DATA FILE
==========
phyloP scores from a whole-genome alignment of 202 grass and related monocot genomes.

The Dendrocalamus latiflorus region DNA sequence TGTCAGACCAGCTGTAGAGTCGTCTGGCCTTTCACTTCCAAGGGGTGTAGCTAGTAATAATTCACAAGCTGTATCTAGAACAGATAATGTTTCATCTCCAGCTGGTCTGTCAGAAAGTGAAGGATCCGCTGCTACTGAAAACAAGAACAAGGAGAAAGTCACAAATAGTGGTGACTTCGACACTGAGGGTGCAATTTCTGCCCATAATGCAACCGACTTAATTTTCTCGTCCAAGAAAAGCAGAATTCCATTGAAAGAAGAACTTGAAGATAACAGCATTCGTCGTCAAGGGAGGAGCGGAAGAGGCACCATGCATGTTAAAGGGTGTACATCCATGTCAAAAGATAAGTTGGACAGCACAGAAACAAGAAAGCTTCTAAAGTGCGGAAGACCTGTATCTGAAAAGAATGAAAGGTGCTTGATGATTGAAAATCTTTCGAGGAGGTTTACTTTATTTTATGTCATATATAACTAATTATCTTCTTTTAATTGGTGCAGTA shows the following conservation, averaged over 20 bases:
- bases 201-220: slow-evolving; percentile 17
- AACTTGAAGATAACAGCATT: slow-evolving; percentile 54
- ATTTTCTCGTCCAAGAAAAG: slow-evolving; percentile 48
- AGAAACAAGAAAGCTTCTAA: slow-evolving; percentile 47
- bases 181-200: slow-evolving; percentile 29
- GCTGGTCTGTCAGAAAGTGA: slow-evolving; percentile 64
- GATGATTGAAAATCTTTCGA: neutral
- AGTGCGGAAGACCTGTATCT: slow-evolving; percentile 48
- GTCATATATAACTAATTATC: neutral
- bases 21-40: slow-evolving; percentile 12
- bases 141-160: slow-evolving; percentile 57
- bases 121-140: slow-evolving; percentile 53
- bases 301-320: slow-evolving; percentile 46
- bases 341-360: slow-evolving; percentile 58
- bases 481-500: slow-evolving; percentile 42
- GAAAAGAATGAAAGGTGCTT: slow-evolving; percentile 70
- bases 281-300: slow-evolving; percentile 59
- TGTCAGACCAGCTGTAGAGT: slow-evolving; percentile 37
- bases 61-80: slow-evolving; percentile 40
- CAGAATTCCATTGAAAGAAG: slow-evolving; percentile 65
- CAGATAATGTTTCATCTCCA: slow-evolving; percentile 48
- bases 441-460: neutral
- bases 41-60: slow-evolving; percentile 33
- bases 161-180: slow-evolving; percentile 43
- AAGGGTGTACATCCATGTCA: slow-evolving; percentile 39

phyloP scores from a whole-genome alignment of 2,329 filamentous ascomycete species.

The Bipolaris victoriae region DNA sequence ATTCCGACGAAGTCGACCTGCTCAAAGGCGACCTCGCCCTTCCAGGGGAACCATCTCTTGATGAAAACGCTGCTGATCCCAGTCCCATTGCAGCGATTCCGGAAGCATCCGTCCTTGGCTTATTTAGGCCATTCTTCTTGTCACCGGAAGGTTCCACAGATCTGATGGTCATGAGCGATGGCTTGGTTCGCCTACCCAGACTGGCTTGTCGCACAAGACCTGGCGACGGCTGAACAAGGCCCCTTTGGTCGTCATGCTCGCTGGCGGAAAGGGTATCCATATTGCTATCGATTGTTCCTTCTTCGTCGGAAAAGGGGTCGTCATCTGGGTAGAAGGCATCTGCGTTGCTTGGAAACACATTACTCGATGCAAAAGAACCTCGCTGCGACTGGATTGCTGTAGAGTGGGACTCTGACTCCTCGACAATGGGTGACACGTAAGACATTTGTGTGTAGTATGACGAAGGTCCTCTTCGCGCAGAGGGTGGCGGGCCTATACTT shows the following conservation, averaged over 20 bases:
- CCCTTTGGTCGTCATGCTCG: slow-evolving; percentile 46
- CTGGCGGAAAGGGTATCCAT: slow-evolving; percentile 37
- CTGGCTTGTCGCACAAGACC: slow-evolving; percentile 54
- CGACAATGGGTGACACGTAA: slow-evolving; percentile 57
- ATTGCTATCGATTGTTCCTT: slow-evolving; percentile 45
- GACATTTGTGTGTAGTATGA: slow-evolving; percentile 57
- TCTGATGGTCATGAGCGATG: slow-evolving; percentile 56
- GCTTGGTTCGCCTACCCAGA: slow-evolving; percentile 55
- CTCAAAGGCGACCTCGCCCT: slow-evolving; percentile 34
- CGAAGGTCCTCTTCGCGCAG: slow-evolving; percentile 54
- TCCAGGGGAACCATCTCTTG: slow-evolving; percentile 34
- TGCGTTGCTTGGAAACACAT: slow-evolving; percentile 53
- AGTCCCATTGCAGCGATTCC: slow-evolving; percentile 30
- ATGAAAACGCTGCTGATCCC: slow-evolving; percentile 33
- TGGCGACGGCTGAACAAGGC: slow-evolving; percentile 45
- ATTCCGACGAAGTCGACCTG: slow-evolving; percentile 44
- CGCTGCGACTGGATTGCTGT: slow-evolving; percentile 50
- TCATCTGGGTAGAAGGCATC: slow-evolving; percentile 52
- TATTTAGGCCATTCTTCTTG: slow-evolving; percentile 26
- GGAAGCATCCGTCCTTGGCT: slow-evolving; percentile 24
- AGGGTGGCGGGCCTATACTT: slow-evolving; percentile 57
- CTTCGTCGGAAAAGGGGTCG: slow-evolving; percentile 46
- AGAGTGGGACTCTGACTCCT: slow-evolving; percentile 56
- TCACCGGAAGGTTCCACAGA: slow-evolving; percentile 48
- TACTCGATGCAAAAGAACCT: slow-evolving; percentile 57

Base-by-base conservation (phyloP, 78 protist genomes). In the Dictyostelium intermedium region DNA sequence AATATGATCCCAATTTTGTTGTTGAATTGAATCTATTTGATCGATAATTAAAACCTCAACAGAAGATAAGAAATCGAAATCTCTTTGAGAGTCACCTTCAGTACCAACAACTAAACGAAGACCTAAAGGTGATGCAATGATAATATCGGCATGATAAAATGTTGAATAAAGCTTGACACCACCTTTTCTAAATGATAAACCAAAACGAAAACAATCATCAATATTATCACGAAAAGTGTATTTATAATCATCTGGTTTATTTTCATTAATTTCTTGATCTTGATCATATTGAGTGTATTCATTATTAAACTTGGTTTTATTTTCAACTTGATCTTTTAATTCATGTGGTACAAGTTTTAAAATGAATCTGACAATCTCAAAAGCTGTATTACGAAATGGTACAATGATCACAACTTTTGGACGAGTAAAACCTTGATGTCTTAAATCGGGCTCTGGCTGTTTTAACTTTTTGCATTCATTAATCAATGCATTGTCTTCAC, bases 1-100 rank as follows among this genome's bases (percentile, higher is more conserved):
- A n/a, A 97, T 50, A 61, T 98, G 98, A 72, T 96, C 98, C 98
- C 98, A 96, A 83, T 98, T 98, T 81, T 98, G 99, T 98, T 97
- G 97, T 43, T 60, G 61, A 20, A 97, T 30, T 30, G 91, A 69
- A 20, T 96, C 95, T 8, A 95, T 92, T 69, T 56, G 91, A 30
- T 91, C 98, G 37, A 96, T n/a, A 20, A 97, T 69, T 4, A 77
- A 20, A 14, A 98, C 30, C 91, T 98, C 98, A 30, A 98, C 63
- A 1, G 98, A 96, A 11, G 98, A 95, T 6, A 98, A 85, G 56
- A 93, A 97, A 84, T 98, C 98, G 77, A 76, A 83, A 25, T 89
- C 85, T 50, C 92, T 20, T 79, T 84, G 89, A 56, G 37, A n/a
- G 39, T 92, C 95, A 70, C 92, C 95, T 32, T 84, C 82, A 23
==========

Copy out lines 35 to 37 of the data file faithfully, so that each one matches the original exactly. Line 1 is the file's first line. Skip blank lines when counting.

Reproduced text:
- GACATTTGTGTGTAGTATGA: slow-evolving; percentile 57
- TCTGATGGTCATGAGCGATG: slow-evolving; percentile 56
- GCTTGGTTCGCCTACCCAGA: slow-evolving; percentile 55